Due to the rise and dominance of eCommerce and Internet marketplaces as a sales channel, many U.S. manufacturers face increasing competition from Chinese and other international companies flooding cheaper, white-label alternatives into the market. However, a growing concern for many of these U.S.-based manufacturers is the use of false advertising to entice consumers to purchase these white-label alternatives with the (empty) promise of equal or better performance. Such a misleading sales tactic has unfairly cost many manufacturers lost sales and lost revenue.
To be sure, manufacturers are not powerless to these deceptive practices by international market entrants. U.S. trademark law prohibits the exact false advertising that many manufacturers face from competitors on the Internet. A federal false advertising claim is a quick and, ultimately, rather cost-effective means to combat lost sales to this dishonest competition.
WHITE-LABEL PRODUCTS AND INFLATED PERFORMANCE SPECIFICATIONS
White-label products are mass-manufactured generic products later customized for multiple brands. This customization often comes in the form of simply adding a logo or brand name to the product. In other words, the white-label products are later “re-branded” and can be resold by many companies to consumers. Because they are generic products, white-label products are often less expensive, but they cannot compete with the performance of a well-known branded product. Because white-label products are new in the marketplace and their brand names are unknown, they typically compete for a sale only on price—often offering prices lower than their better-known branded competition.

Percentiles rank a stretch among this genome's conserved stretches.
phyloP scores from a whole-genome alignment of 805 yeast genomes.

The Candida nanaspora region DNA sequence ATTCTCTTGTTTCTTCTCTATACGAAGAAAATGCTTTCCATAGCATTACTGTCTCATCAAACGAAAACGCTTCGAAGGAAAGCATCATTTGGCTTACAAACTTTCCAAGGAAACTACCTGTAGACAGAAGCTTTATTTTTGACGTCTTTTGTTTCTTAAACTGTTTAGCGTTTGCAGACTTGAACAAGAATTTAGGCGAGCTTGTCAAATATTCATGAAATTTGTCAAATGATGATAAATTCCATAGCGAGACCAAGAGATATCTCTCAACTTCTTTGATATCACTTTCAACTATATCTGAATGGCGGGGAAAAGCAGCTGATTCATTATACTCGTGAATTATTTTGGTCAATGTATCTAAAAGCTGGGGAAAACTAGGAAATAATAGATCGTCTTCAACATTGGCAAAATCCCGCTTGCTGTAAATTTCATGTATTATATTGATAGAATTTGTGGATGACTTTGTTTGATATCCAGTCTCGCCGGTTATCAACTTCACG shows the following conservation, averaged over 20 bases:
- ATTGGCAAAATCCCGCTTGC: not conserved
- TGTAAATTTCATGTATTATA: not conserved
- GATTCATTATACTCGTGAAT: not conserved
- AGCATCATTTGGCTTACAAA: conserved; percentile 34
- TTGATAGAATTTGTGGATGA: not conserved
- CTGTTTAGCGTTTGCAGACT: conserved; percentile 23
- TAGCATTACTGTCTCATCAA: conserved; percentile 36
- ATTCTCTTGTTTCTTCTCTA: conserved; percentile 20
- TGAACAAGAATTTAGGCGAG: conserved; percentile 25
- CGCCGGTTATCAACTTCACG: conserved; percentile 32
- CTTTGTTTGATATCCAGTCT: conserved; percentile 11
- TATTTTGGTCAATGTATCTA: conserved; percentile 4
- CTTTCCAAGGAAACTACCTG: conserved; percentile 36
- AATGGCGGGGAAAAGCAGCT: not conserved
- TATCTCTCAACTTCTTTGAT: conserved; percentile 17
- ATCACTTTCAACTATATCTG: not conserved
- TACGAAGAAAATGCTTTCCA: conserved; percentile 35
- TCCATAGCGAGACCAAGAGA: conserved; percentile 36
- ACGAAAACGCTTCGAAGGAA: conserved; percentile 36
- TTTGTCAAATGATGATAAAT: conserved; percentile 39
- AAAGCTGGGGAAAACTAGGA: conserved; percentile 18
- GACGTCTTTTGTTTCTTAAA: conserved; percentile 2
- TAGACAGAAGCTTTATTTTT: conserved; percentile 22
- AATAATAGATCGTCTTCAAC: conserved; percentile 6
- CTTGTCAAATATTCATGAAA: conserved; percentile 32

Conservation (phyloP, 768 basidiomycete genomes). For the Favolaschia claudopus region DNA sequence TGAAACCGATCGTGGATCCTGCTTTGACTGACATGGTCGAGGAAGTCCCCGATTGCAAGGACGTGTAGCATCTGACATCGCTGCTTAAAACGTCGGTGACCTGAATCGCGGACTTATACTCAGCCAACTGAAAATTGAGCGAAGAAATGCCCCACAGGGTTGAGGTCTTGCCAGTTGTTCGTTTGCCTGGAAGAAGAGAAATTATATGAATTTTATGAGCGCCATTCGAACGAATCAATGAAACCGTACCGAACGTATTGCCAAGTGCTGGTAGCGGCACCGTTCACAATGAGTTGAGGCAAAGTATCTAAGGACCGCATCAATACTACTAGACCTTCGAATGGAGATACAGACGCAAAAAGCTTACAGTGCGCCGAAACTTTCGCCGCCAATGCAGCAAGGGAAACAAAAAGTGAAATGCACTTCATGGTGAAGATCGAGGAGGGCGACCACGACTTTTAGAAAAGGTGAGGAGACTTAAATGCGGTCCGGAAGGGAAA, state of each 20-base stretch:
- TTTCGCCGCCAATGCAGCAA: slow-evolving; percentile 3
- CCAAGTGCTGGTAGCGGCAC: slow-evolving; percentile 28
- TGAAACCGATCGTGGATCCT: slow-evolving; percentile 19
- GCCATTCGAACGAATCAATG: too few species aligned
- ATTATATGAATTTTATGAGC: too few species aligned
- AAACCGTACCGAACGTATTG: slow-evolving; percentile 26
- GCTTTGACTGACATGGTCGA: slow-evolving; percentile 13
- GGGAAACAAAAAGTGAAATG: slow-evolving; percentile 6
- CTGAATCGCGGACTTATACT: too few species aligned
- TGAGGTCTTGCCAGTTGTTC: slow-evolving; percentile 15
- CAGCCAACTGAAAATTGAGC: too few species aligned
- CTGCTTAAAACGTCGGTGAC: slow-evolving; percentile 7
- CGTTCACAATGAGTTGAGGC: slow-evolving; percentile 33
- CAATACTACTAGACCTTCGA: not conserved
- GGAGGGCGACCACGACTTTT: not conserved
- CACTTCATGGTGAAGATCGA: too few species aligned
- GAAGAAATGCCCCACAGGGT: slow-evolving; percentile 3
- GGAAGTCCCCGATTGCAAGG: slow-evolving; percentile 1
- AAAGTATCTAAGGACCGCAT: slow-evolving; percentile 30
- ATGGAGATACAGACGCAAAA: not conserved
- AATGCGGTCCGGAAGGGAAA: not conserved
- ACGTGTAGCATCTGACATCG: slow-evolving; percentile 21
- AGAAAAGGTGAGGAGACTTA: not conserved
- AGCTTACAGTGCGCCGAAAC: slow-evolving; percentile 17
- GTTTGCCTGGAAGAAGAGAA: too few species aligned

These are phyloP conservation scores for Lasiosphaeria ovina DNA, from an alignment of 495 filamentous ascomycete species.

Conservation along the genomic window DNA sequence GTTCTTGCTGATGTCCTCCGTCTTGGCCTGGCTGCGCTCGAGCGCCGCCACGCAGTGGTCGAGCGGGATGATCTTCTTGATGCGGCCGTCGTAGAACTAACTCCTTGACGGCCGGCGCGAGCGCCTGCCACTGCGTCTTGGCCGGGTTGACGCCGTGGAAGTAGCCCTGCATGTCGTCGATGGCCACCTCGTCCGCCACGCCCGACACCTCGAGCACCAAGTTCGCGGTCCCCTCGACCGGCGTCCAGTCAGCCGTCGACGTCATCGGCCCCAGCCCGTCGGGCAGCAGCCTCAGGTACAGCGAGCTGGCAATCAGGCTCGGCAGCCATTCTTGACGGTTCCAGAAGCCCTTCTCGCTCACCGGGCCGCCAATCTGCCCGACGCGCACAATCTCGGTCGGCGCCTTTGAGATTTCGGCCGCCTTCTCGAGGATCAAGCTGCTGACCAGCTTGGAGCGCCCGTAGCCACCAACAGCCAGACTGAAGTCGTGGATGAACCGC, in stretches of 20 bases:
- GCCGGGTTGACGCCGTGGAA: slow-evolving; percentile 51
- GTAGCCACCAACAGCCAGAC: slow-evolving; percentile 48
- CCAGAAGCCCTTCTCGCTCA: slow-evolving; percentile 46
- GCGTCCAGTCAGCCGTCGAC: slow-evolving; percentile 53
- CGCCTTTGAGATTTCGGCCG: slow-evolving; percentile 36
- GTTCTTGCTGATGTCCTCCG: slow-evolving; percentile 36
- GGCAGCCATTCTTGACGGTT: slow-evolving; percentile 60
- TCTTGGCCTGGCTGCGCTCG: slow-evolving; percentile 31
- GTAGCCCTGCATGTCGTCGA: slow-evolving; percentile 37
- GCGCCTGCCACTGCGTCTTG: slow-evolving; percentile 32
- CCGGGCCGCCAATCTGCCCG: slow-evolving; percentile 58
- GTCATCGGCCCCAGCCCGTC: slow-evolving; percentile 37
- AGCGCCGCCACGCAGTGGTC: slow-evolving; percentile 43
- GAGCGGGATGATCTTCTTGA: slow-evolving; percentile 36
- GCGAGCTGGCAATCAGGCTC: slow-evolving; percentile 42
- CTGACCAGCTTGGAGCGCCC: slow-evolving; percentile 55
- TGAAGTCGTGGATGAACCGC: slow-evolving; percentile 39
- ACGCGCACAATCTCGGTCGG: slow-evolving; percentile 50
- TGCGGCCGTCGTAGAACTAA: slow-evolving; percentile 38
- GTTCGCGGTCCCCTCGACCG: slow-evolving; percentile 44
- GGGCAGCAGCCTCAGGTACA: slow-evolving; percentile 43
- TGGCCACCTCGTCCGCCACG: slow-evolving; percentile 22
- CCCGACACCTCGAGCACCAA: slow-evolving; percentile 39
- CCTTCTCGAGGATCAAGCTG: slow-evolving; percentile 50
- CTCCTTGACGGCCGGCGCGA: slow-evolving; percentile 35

However, a recent trend is developing where white-label products are advertised at a lower price and with exaggerated product performance specifications. In seeking to gain a foothold in the marketplace and build their brand names, white-label product manufacturers are purposefully inflating their products’ performance standards. The examples are endless: a white-label flashlight with inflated brightness, a white-label battery with an exaggerated life cycle, a white-label webcam with overstated picture resolution, a white-label massage gun with embellished percussions per second, and white-label makeup claiming to be organic. When a white-label product costs less and is advertised with false product specifications, well-known manufacturers cannot compete on such an uneven playing field. To combat this sales disruption, well-known brands can, and should, turn to the formidable defense offered by U.S. trademark law.
FALSE ADVERTISING UNDER TRADEMARK LAW
U.S. trademark law, otherwise known as the Lanham Act, prohibits false advertising and, specifically, “any false designation of origin, false or misleading description of fact, or false or misleading representation[s] of fact, which… in commercial advertising or promotion, misrepresents the nature, characteristics, [or] qualities…of his or her or another person’s goods, services, or commercial activities….”1
In recent years, the U.S. Supreme Court has added that the Lanham Act utilizes, and even relies upon, competitors as its enforcement mechanisms to sniff out and curtail false advertising. Recognizing that competitors are most knowledgeable about the representations and advertisements of each other’s products, the Supreme Court explained: